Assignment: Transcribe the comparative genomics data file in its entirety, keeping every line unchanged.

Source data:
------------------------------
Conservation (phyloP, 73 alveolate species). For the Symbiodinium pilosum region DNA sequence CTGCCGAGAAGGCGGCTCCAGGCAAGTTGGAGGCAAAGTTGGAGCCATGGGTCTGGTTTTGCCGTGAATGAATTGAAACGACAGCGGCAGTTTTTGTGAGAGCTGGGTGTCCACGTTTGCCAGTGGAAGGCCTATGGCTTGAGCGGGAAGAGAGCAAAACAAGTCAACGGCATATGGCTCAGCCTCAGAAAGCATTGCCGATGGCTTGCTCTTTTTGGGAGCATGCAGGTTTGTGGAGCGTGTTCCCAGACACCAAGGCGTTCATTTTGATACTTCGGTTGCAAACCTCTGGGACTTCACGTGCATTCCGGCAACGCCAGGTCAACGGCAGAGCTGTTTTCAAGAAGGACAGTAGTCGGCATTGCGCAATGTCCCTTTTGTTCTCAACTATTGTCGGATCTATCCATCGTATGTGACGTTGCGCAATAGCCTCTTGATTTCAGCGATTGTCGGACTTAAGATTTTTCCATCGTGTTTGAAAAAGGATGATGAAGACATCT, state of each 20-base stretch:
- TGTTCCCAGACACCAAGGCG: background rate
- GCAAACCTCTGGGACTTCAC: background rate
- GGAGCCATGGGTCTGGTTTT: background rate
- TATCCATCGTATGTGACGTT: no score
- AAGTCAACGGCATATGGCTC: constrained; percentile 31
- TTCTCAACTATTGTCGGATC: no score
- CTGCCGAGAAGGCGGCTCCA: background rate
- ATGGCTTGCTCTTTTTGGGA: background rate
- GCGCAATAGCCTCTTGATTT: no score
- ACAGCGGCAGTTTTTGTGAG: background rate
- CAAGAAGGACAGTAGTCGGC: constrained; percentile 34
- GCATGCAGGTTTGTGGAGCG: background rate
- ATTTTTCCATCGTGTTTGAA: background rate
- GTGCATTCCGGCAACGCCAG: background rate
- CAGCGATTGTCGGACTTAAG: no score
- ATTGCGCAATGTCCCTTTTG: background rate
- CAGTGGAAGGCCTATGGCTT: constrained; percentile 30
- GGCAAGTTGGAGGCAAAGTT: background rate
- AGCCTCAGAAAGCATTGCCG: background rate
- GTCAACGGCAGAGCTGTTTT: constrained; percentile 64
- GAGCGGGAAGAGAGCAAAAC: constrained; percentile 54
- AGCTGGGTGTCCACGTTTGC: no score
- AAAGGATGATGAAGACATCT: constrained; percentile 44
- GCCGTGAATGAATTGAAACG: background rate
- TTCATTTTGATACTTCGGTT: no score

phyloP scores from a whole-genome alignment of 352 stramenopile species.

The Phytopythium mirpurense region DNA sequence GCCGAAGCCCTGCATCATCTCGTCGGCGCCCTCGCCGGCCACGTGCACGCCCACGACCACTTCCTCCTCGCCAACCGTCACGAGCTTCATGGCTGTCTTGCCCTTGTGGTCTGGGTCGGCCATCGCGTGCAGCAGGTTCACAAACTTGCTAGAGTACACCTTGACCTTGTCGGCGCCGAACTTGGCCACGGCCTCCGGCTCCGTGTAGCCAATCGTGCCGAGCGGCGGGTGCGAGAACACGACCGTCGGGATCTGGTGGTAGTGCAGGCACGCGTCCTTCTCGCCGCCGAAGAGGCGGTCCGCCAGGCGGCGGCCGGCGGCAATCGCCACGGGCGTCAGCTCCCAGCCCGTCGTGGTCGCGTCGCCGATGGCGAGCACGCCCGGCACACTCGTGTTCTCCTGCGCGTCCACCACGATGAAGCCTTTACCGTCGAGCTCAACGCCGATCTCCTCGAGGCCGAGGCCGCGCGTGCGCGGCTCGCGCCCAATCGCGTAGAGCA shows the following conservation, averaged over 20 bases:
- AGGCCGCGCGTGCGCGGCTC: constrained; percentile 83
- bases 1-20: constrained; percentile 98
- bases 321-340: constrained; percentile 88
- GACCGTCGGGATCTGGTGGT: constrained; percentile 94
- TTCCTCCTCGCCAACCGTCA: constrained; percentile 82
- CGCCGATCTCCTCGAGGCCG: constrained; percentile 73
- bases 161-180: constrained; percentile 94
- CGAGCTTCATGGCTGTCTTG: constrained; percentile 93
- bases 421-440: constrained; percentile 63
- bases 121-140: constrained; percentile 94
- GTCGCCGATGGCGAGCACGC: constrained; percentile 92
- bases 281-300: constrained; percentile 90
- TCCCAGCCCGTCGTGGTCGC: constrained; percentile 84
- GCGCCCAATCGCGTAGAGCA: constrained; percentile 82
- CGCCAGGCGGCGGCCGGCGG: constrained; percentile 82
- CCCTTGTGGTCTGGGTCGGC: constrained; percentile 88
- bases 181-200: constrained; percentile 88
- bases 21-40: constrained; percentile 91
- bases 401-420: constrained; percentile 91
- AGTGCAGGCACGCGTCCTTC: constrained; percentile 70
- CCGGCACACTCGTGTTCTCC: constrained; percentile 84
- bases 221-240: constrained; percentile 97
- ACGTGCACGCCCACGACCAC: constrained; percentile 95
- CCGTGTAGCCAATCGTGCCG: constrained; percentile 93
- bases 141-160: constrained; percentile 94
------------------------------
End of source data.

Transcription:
Conservation (phyloP, 73 alveolate species). For the Symbiodinium pilosum region DNA sequence CTGCCGAGAAGGCGGCTCCAGGCAAGTTGGAGGCAAAGTTGGAGCCATGGGTCTGGTTTTGCCGTGAATGAATTGAAACGACAGCGGCAGTTTTTGTGAGAGCTGGGTGTCCACGTTTGCCAGTGGAAGGCCTATGGCTTGAGCGGGAAGAGAGCAAAACAAGTCAACGGCATATGGCTCAGCCTCAGAAAGCATTGCCGATGGCTTGCTCTTTTTGGGAGCATGCAGGTTTGTGGAGCGTGTTCCCAGACACCAAGGCGTTCATTTTGATACTTCGGTTGCAAACCTCTGGGACTTCACGTGCATTCCGGCAACGCCAGGTCAACGGCAGAGCTGTTTTCAAGAAGGACAGTAGTCGGCATTGCGCAATGTCCCTTTTGTTCTCAACTATTGTCGGATCTATCCATCGTATGTGACGTTGCGCAATAGCCTCTTGATTTCAGCGATTGTCGGACTTAAGATTTTTCCATCGTGTTTGAAAAAGGATGATGAAGACATCT, state of each 20-base stretch:
- TGTTCCCAGACACCAAGGCG: background rate
- GCAAACCTCTGGGACTTCAC: background rate
- GGAGCCATGGGTCTGGTTTT: background rate
- TATCCATCGTATGTGACGTT: no score
- AAGTCAACGGCATATGGCTC: constrained; percentile 31
- TTCTCAACTATTGTCGGATC: no score
- CTGCCGAGAAGGCGGCTCCA: background rate
- ATGGCTTGCTCTTTTTGGGA: background rate
- GCGCAATAGCCTCTTGATTT: no score
- ACAGCGGCAGTTTTTGTGAG: background rate
- CAAGAAGGACAGTAGTCGGC: constrained; percentile 34
- GCATGCAGGTTTGTGGAGCG: background rate
- ATTTTTCCATCGTGTTTGAA: background rate
- GTGCATTCCGGCAACGCCAG: background rate
- CAGCGATTGTCGGACTTAAG: no score
- ATTGCGCAATGTCCCTTTTG: background rate
- CAGTGGAAGGCCTATGGCTT: constrained; percentile 30
- GGCAAGTTGGAGGCAAAGTT: background rate
- AGCCTCAGAAAGCATTGCCG: background rate
- GTCAACGGCAGAGCTGTTTT: constrained; percentile 64
- GAGCGGGAAGAGAGCAAAAC: constrained; percentile 54
- AGCTGGGTGTCCACGTTTGC: no score
- AAAGGATGATGAAGACATCT: constrained; percentile 44
- GCCGTGAATGAATTGAAACG: background rate
- TTCATTTTGATACTTCGGTT: no score

phyloP scores from a whole-genome alignment of 352 stramenopile species.

The Phytopythium mirpurense region DNA sequence GCCGAAGCCCTGCATCATCTCGTCGGCGCCCTCGCCGGCCACGTGCACGCCCACGACCACTTCCTCCTCGCCAACCGTCACGAGCTTCATGGCTGTCTTGCCCTTGTGGTCTGGGTCGGCCATCGCGTGCAGCAGGTTCACAAACTTGCTAGAGTACACCTTGACCTTGTCGGCGCCGAACTTGGCCACGGCCTCCGGCTCCGTGTAGCCAATCGTGCCGAGCGGCGGGTGCGAGAACACGACCGTCGGGATCTGGTGGTAGTGCAGGCACGCGTCCTTCTCGCCGCCGAAGAGGCGGTCCGCCAGGCGGCGGCCGGCGGCAATCGCCACGGGCGTCAGCTCCCAGCCCGTCGTGGTCGCGTCGCCGATGGCGAGCACGCCCGGCACACTCGTGTTCTCCTGCGCGTCCACCACGATGAAGCCTTTACCGTCGAGCTCAACGCCGATCTCCTCGAGGCCGAGGCCGCGCGTGCGCGGCTCGCGCCCAATCGCGTAGAGCA shows the following conservation, averaged over 20 bases:
- AGGCCGCGCGTGCGCGGCTC: constrained; percentile 83
- bases 1-20: constrained; percentile 98
- bases 321-340: constrained; percentile 88
- GACCGTCGGGATCTGGTGGT: constrained; percentile 94
- TTCCTCCTCGCCAACCGTCA: constrained; percentile 82
- CGCCGATCTCCTCGAGGCCG: constrained; percentile 73
- bases 161-180: constrained; percentile 94
- CGAGCTTCATGGCTGTCTTG: constrained; percentile 93
- bases 421-440: constrained; percentile 63
- bases 121-140: constrained; percentile 94
- GTCGCCGATGGCGAGCACGC: constrained; percentile 92
- bases 281-300: constrained; percentile 90
- TCCCAGCCCGTCGTGGTCGC: constrained; percentile 84
- GCGCCCAATCGCGTAGAGCA: constrained; percentile 82
- CGCCAGGCGGCGGCCGGCGG: constrained; percentile 82
- CCCTTGTGGTCTGGGTCGGC: constrained; percentile 88
- bases 181-200: constrained; percentile 88
- bases 21-40: constrained; percentile 91
- bases 401-420: constrained; percentile 91
- AGTGCAGGCACGCGTCCTTC: constrained; percentile 70
- CCGGCACACTCGTGTTCTCC: constrained; percentile 84
- bases 221-240: constrained; percentile 97
- ACGTGCACGCCCACGACCAC: constrained; percentile 95
- CCGTGTAGCCAATCGTGCCG: constrained; percentile 93
- bases 141-160: constrained; percentile 94